• Receiving a simple “how r u” on their phone from a loved one can be a much needed lift to someone who is isolated or feels alone, according to a University of California Berkley study that began in 2010. The project, led by a clinical psychologist, involved sending mental health participants regular messages asking about their moods, suggesting they think about positive things that happened to them and reminding them to take their medications. When the program ended after a number of weeks, several patients reported missing the regular connection. To someone who’s depressed or under stress, a concerned text message is a welcome connection and immediately makes them feel cared for – proving that through texting you really can “reach out and touch someone.”
Feel Good Messages
Downhome asked our facebook friends, “What’s the BEST news you ever received via text message?” Here’s what some said:
“I got asked to be a godmother for the first time.” – Chantal Oake
“Friend’s baby’s arrival.” – Fousty Touton
“‘I’m coming to get you’ – when I was stranded.” – Tracy Perry Stepanuk
“Pics of my grandbaby-to-be.” – Wendy Roenigk-Crane
With our busy jobs and demanding schedules, we all deserve a vacation suited specifically for our desires. Before booking your summer trip this year, decide what you want out of your vacation. Do you enjoy peace and quiet or a thrilling adventure? Or would you rather a romantic hideaway or a complete lifestyle change? Here are five great summer getaways - one of which is sure to suit your vacation style.
Far Away From it All
Do you ever just want to get away from it all? Every so often, everyone needs a break from the traffic, the bright lights, the ringing phones and the hustle and bustle of daily life. Newfoundland Coastal Safari is just one tour operator that will take you far away from all of these things. The company takes vacationers to Tickle Beach, a remote location 2 km inside Long Harbour Fjord in Fortune Bay, by boat - no roads lead to this wilderness hideaway. While there, vacationers may take in the scenery, wildlife, whales and icebergs and revel in fishing, kayaking and hiking.
There is nothing more romantic than a solitary lighthouse at the edge of the sea, a beacon in the night for lost seafarers trying to find their way home. These structures dot the coastlines of Newfoundland and Labrador, with its strong seafaring tradition. A local tour operator, Linkum Tours, has turned outbuildings at the foots of both the Cape Anguille Lighthouse and Quirpon Island Lighthouse into cozy inns - perfect settings for a romantic getaway.
While vacations have traditionally been looked upon as times for rest and relaxation, more and more people these days are seeking to experience a different way of life. Several farm vacations are available in the Maritime provinces. Vacationers typically take up residence in a farmhouse located on a working farm, where they may choose to simply enjoy a quiet stay. However, many visitors enjoy pitching in and experiencing the life of a farmer, milking cows, grooming horses and baling hay. McCrea Farms in Shannon, New Brunswick and Springwater Farm in Albion Cross, Prince Edward Island both offer these unique vacations.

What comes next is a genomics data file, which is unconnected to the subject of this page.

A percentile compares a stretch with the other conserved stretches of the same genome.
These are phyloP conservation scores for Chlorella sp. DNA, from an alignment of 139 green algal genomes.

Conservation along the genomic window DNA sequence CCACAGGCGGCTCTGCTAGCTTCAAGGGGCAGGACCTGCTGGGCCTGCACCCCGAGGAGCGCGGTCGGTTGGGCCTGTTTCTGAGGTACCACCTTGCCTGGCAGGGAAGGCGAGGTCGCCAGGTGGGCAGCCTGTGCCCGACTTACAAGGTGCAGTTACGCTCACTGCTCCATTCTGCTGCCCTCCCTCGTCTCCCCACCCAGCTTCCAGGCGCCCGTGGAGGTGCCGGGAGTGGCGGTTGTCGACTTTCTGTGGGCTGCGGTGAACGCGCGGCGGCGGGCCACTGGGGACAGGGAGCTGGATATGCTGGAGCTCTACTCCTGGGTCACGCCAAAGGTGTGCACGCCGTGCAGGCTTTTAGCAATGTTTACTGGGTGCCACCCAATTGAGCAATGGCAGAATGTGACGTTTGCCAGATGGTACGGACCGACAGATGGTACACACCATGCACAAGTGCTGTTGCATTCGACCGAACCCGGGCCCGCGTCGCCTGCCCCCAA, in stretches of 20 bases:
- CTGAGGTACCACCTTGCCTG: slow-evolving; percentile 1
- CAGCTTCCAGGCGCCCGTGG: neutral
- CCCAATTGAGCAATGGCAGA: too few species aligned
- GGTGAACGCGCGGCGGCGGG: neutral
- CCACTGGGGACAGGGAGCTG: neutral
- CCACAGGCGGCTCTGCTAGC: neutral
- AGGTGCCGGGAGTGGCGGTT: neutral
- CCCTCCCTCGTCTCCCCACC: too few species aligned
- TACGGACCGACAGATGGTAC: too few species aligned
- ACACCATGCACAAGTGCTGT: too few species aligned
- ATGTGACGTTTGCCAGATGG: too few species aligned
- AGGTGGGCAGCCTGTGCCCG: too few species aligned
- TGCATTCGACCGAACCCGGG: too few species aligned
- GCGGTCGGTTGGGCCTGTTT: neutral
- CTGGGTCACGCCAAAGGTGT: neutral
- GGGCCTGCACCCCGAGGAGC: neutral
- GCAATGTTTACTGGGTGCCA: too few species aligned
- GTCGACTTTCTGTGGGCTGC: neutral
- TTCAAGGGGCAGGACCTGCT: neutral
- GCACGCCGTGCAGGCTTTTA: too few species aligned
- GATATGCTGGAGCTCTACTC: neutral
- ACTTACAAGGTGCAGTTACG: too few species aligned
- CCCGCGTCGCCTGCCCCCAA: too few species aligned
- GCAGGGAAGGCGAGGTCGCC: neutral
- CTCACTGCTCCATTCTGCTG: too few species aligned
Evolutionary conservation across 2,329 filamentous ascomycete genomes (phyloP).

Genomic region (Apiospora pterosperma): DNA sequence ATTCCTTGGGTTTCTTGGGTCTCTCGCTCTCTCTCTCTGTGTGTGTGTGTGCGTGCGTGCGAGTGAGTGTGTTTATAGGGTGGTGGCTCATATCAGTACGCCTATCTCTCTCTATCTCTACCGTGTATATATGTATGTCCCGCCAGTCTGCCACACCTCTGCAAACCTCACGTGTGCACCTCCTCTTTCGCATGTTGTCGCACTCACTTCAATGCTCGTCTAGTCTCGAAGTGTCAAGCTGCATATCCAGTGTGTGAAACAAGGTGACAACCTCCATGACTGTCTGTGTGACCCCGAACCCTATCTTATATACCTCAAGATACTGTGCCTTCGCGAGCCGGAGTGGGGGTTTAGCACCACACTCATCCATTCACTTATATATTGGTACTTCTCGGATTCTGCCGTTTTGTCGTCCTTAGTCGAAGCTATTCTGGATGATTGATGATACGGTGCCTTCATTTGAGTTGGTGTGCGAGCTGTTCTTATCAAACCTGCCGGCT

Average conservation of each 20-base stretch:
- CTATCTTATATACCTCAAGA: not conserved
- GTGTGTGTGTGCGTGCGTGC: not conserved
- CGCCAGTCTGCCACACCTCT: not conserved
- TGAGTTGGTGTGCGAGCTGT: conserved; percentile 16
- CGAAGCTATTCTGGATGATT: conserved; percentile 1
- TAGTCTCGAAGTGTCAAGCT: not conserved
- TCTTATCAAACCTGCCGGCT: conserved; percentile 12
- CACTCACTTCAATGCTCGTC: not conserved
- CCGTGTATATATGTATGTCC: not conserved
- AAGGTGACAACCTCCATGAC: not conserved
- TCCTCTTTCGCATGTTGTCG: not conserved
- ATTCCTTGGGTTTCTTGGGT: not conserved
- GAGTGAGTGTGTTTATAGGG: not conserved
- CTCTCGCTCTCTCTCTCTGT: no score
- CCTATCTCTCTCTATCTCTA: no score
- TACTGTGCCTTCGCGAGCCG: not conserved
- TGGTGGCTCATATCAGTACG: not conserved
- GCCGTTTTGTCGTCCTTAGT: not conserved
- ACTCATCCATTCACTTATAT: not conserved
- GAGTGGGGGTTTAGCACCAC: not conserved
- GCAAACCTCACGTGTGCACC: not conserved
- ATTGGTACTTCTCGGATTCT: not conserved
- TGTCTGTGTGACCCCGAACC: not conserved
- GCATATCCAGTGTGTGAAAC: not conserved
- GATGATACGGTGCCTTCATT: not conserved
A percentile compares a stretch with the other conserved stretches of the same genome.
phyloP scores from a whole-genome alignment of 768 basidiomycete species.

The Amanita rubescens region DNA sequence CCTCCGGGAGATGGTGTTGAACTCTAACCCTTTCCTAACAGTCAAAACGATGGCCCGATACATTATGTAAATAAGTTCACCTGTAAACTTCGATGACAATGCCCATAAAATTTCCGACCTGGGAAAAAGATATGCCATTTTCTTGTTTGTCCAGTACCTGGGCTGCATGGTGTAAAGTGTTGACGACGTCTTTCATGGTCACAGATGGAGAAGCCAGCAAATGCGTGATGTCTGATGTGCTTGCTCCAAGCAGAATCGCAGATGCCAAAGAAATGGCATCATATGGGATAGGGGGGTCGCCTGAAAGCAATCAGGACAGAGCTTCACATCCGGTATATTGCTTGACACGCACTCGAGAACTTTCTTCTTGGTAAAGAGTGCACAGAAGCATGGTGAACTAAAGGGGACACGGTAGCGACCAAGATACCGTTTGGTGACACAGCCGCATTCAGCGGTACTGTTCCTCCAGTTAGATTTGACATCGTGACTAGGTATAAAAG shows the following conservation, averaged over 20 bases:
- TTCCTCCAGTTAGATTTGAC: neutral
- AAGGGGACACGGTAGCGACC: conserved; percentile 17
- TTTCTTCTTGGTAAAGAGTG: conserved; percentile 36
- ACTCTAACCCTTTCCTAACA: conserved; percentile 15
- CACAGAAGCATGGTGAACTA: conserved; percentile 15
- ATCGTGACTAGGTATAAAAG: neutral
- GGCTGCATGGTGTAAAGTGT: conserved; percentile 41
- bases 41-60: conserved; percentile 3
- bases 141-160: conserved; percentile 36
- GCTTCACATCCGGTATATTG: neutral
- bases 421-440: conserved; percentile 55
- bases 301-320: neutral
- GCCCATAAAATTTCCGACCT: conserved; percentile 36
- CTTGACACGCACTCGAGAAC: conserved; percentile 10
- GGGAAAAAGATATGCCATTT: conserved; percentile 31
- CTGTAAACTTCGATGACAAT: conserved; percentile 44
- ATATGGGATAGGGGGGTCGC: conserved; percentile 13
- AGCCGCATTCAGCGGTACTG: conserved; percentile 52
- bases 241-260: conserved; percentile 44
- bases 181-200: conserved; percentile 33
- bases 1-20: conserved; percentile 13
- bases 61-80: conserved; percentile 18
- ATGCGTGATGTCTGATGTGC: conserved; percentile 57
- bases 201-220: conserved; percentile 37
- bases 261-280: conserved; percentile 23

If you are a thrill seeker, you probably don't want a quiet vacation sunbathing on a beach. Instead, you might prefer underwater exploring to sitting at seaside. Newfoundland-based Ocean Quest's diving vacations are every thrill-seekers dream. Between pool training and open water dives to swimming with whales, exploring shipwrecks, and examining the undersides of icebergs, you'll stay at the Ocean Quest Lodge.
For the Ladies
If you are a woman who loves a "girls' night out," then perhaps a vacation with the gals is just the break you need. Several inns and lodges accommodate women's retreats at different times throughout the year, where instructors teach outdoors skills like wilderness survival, fly fishing and much more. Then there's also the Beyond Becoming an Outdoors Woman (BOW) workshops, which see women trekking through the wilderness and learning about the outdoors with the added challenge of leaving no trace of you ever having been there - that means not leaving refuse, food leftovers, or even toilet paper behind.
1 cup dark chocolate pieces
¾ cup 36 % cream
1 tbsp Grand Marnier
1 tbsp Bailey’s Irish Cream
1 tbsp Kahlua
1 tbsp liquid glucose
Melt butter and chocolate in saucepan and set aside. In a large bowl, beat eggs with sugar. Add chocolate mixture, then fold in flour. Pour into sprayed or greased mini-muffin pans. Bake at 325°F for 20 min.
To make the glaze: Heat cream and liquor in a saucepan. Add chocolate and corn syrup. Stir until smooth. Pour over brownies. Chill.
Just in time for Valentine's Day, to top off your sweet treats, here's a delectable recipe for chocolate ganache icing (that can be seen on the cake that graces the cover of our February issue) that's sure to satisfy, and put a smile on your loved one's face.
10 oz. semisweet chocolate, chopped
2/3 cup heavy whipping cream
Place chocolate in a bowl. In a small saucepan bring cream to a boil over a medium heat. Pour cream over chocolate and whisk until smooth. Cool, stirring occasionally until ganache reaches a spreading consistency. Spread over top and sides of cake.